As of today, for the first time in their history the Employment Tribunals will charge fees to parties.
There are 2 tiers of fees for Claimants.
For unpaid wages and certain other less complicated cases there is a fee of £160 to pay to begin the case and a further fee of £230 to pay for the Hearing itself. For unfair dismissal, discrimination and certain other potentially more complex matters the issue fee is £250 and the Hearing Fee is £950.
There are other fees to pay when making an application in proceedings, including an application for reconsideration of a decision, and for an appeal to the Employment Appeal Tribunal.
This brings the Employment Tribunals in line with the civil courts where the people using them have to pay and is clearly intended to reduce the number of claims, which are perceived as a hindrance to business.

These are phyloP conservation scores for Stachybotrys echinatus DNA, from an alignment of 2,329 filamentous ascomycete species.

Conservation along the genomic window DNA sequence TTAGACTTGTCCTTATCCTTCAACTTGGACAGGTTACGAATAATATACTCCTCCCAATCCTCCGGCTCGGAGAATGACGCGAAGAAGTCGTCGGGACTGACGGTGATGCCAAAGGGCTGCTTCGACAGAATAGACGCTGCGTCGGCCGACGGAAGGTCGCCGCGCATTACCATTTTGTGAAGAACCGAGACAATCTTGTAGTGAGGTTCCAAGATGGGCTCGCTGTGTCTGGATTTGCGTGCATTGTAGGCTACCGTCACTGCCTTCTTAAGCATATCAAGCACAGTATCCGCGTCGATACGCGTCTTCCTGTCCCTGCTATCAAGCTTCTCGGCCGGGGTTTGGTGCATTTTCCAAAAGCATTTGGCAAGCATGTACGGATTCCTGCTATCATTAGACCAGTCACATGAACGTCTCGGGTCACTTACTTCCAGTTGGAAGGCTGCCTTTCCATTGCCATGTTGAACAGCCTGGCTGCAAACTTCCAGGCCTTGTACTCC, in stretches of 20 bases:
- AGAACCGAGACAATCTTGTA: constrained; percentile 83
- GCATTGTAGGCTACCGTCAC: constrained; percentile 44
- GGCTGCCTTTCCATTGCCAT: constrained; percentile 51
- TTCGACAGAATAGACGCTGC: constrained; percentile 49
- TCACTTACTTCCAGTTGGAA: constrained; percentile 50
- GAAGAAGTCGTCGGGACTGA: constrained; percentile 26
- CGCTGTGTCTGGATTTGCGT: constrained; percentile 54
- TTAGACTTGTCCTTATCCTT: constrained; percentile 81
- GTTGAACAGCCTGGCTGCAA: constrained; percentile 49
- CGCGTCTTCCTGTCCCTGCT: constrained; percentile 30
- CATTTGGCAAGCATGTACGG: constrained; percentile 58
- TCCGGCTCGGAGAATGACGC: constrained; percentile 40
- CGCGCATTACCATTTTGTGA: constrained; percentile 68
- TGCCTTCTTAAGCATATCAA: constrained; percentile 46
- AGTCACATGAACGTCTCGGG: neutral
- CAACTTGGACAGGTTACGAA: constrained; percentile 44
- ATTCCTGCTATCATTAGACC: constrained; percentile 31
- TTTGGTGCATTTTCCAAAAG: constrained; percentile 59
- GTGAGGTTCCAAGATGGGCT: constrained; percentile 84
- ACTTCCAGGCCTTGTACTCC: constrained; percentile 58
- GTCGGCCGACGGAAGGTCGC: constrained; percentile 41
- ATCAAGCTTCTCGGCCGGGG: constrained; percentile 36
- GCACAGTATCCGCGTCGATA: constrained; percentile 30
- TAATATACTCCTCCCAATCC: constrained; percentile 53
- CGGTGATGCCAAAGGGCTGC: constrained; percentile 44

It rather overlooks the fact that the parties, as taxpayers, have already paid for the justice system. If people have genuine Claims then they should not be deterred from pursuing them because of lack of funds. If Claims are vexatious then the Tribunal already has powers to strike them out or award the employer its costs.
The obvious problem with fees is that if you have just been sacked or if your employer does not pay your wages you cannot afford to pay the Tribunal Service. To address this there is a fee remission system.
If you receive certain state benefits there are no fees to pay.
Similarly if your gross annual household (both partners) income is below certain limits (the figure varies depending on the number of children you have) or if your net monthly disposable income after various allowances are applied is less than £50 there are no fees to pay. If your disposable income is more than £50 you may qualify for a partial rebate.
As part of the introduction of fees the Tribunal Service has introduced new Claim (ET1) and Response (ET3) Forms but as of 10.00 a.m today these have not yet gone live so how anyone is supposed to make a Claim to the Employment Tribunal today is anyone's guess.
But perhaps that is the idea...